Stimulating decorations – bettas are naturally smart and you can keep them pre-occupied and happy by putting some tank decorations that can stimulate them. You can also add in a couple of exercise mirrors, leaf beds, plants and rocks so they can go on a little exploration.
Frequently Asked Questions
What is a Betta Fish?
Vibrantly colored, the Siamese fighting fish or more commonly known as betta is best known for going solo in delicate ornamental vases in homes and offices.
The betta gained its name from “Bettah,” an ancient clan of warriors in the 1800s. This is the time when fish combat became so popular in Thailand that the King of Siam then even regulated and tax every fight. Spectators of the fish fighting then placed bets based on the fish’s bravery and not on the damage inflicted by the winning fish.
Today, bettas are referred to as “plakkad” in Thailand. It has also earned the nickname “The Jewel of the Orient” thanks to its distinct colors. Unknown to many, bettas have many tail shapes. The common is the veil tail but other tails include the double tail, half-moon, crown tail, and short-finned fighting style tail. All these different tails contribute to that elegance of the bettas.
When it comes to meals, bettas feed on the water’s surface thanks to their upturn mouths. The recommended diet for this breed is brine shrimp, dried bloodworms, and daphnia. Commercial betta food consists of all three elements plus some vitamins and minerals.
Can a Betta fish live with other fish?
Bettas can’t be roomies with fellow bettas especially male ones. They are not naturally a schooling fish and will just end up fighting with each. Bettas naturally like to move, swim and survive alone. They are territorial and male ones are known to be aggressive and could tail-nip like a pro.
This doesn’t mean though that other fishes can’t be tank mates with a betta. It is just a matter of finding the correct fish.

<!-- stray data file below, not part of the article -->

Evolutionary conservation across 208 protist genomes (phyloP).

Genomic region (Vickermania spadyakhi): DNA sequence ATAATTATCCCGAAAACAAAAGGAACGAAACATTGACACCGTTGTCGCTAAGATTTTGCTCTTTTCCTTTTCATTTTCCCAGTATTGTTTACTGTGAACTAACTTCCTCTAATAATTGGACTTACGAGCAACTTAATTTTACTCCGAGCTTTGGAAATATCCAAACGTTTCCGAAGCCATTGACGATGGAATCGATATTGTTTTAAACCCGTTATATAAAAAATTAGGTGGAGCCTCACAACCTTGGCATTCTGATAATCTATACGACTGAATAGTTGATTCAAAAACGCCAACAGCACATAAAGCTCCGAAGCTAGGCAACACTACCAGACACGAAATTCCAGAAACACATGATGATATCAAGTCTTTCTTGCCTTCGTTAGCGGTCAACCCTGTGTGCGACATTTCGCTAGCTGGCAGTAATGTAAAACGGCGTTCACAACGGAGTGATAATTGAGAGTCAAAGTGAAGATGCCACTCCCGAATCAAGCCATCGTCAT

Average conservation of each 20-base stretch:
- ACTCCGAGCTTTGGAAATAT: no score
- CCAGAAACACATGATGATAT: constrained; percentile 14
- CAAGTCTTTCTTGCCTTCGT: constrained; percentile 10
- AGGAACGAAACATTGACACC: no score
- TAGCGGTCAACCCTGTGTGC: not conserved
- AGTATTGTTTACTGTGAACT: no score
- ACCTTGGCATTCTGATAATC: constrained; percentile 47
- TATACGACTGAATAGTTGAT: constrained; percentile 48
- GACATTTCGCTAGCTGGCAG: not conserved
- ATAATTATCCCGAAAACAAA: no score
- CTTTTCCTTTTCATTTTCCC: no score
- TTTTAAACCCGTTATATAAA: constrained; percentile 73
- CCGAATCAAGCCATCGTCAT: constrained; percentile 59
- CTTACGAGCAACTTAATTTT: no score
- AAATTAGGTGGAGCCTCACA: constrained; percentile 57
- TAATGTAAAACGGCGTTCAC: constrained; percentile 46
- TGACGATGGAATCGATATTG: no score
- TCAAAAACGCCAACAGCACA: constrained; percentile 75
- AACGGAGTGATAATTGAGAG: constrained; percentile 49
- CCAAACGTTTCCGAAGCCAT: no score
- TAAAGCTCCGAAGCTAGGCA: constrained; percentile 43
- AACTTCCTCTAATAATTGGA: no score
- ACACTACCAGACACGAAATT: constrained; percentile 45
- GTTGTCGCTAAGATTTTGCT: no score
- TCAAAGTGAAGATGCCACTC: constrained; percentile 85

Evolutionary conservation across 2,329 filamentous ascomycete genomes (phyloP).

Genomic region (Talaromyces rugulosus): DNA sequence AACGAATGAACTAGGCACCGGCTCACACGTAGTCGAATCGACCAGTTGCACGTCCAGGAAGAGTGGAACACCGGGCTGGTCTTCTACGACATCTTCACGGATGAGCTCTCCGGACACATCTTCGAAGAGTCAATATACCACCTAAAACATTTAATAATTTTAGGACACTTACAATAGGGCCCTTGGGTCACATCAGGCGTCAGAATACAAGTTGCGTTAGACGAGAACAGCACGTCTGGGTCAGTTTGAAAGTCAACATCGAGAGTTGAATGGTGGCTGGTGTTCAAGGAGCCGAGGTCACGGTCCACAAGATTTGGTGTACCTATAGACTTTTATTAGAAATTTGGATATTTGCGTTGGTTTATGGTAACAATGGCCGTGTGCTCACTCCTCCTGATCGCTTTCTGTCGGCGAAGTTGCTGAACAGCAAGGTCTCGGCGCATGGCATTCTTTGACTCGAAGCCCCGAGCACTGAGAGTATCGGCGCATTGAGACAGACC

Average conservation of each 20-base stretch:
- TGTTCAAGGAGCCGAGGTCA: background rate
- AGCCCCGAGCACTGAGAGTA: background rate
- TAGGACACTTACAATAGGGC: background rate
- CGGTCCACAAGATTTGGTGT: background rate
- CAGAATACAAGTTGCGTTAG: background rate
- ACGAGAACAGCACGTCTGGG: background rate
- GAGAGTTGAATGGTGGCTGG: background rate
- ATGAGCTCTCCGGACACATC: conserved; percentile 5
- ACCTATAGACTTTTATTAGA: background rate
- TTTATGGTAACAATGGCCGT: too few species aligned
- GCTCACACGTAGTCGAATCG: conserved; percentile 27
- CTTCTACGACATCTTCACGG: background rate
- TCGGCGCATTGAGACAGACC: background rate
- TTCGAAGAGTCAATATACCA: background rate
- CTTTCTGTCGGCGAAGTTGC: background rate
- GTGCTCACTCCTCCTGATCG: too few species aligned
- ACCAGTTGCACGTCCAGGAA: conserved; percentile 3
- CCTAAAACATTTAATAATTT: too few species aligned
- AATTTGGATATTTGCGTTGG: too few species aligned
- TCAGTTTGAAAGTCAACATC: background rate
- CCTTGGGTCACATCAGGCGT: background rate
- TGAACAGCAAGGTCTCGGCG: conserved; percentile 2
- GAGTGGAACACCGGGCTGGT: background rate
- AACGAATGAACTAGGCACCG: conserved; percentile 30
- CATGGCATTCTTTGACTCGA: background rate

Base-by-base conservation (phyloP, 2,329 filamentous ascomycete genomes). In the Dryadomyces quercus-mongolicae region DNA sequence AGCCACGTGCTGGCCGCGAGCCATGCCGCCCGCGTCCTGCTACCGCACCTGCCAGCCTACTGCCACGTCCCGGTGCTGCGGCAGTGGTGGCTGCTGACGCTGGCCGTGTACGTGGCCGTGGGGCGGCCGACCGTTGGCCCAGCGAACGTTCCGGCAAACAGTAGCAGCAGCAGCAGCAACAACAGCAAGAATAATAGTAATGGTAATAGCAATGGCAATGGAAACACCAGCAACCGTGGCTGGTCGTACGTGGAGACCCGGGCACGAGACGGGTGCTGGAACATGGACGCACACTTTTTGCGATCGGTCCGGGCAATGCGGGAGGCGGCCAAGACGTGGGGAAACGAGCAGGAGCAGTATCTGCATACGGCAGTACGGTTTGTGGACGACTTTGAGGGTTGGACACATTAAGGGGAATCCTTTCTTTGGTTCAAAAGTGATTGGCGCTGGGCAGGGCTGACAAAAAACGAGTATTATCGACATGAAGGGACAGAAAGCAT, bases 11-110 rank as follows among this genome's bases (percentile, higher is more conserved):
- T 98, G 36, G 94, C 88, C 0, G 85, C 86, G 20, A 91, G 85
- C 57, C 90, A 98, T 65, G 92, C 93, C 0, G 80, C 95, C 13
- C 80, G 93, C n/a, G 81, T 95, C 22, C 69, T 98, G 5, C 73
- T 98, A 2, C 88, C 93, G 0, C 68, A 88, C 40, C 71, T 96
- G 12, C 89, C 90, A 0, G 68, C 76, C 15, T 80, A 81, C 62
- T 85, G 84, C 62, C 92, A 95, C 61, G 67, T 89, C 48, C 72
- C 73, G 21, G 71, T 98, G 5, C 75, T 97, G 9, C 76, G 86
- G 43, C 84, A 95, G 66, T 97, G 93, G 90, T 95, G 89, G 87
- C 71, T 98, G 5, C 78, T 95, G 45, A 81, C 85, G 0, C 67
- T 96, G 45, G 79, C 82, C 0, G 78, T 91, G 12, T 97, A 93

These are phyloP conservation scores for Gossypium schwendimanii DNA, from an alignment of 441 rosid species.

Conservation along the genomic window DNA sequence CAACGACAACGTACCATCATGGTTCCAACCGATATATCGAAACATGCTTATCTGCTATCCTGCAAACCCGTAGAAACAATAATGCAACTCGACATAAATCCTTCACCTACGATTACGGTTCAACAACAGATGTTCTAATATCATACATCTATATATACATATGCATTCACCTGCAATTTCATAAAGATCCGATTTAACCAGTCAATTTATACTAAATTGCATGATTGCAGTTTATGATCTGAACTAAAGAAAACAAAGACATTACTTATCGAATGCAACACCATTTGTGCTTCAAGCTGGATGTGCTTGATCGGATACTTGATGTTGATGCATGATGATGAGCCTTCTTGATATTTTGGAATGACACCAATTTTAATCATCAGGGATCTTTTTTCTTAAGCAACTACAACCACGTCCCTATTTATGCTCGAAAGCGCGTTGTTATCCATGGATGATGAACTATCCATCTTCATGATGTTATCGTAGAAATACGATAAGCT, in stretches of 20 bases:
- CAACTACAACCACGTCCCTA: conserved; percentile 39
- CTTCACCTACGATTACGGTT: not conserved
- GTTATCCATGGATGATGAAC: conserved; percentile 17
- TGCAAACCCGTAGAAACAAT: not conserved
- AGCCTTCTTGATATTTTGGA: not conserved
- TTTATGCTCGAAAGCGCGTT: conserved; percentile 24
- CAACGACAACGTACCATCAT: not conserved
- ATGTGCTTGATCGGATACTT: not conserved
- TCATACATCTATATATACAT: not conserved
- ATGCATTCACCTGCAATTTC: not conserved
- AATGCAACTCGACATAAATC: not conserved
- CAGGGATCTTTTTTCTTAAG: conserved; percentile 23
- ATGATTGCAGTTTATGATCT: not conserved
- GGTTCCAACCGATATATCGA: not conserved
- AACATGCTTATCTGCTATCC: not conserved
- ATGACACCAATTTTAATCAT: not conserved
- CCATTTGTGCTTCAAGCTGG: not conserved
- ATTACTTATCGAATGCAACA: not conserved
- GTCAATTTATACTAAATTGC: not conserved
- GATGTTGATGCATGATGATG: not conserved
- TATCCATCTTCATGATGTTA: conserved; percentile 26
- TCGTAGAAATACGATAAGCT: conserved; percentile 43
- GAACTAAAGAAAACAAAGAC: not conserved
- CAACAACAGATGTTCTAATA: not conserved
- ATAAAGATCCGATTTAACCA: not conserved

Bettas will attack in kind if they are attached by fin nippers like the red tail shark and angel fish. They will counter-attack on the gills, tails, and scales. Goldfishes are also disqualified from being a potential friend so as fishes that are bigger than your betta.
If you are keen in sharing a tank between another aquatic animal, then here are your best options:
- Cory catfish
- Ghost shrimp
- Neon and ember tetras
- Kuhli loaches
- African dwarf frogs
If you don’t want to risk it, just keep the lonesome fellow happy by leaving it alone on its tank.
How Long Can Betta Fish Live Without Food?
Without food, they can live up to 14 days. At this time, it will be just a matter of survival for them just like how they are in the wild.
This is not to encourage you to neglect feeding your bettas as you don’t want them to use up all their reserved just because you want to test their limits. This information is to make you feel less guilty if you forgot to feed them as scheduled.
How Old Is the Oldest Betta?
There is no record on where and how old is the older of all. Unlike dogs and cats where the age is disclosed during purchase or adoption, this is not the case for bettas.
With that, there are reports that indicate that the possible oldest betta fish is roughly 10 years old. This age was determined – although these bases are not scientifically proven – by the size of the betta, length of fins, color, and activity level.
Betta fish can be great pets especially those who can’t invest additional hours of play and quality time. Provided that you secure your betta fish from a trusted breeder and you keep it healthy, you can enjoy this fish with its vibrant and strong personality for the next three to five years.
How long do betta fish live? They can have a long lifespan, while also easy to maintain. Your family will surely enjoy having them around because of their vibrant color and personality. Just ensure to take care of them properly to give them a longer life and make them healthier.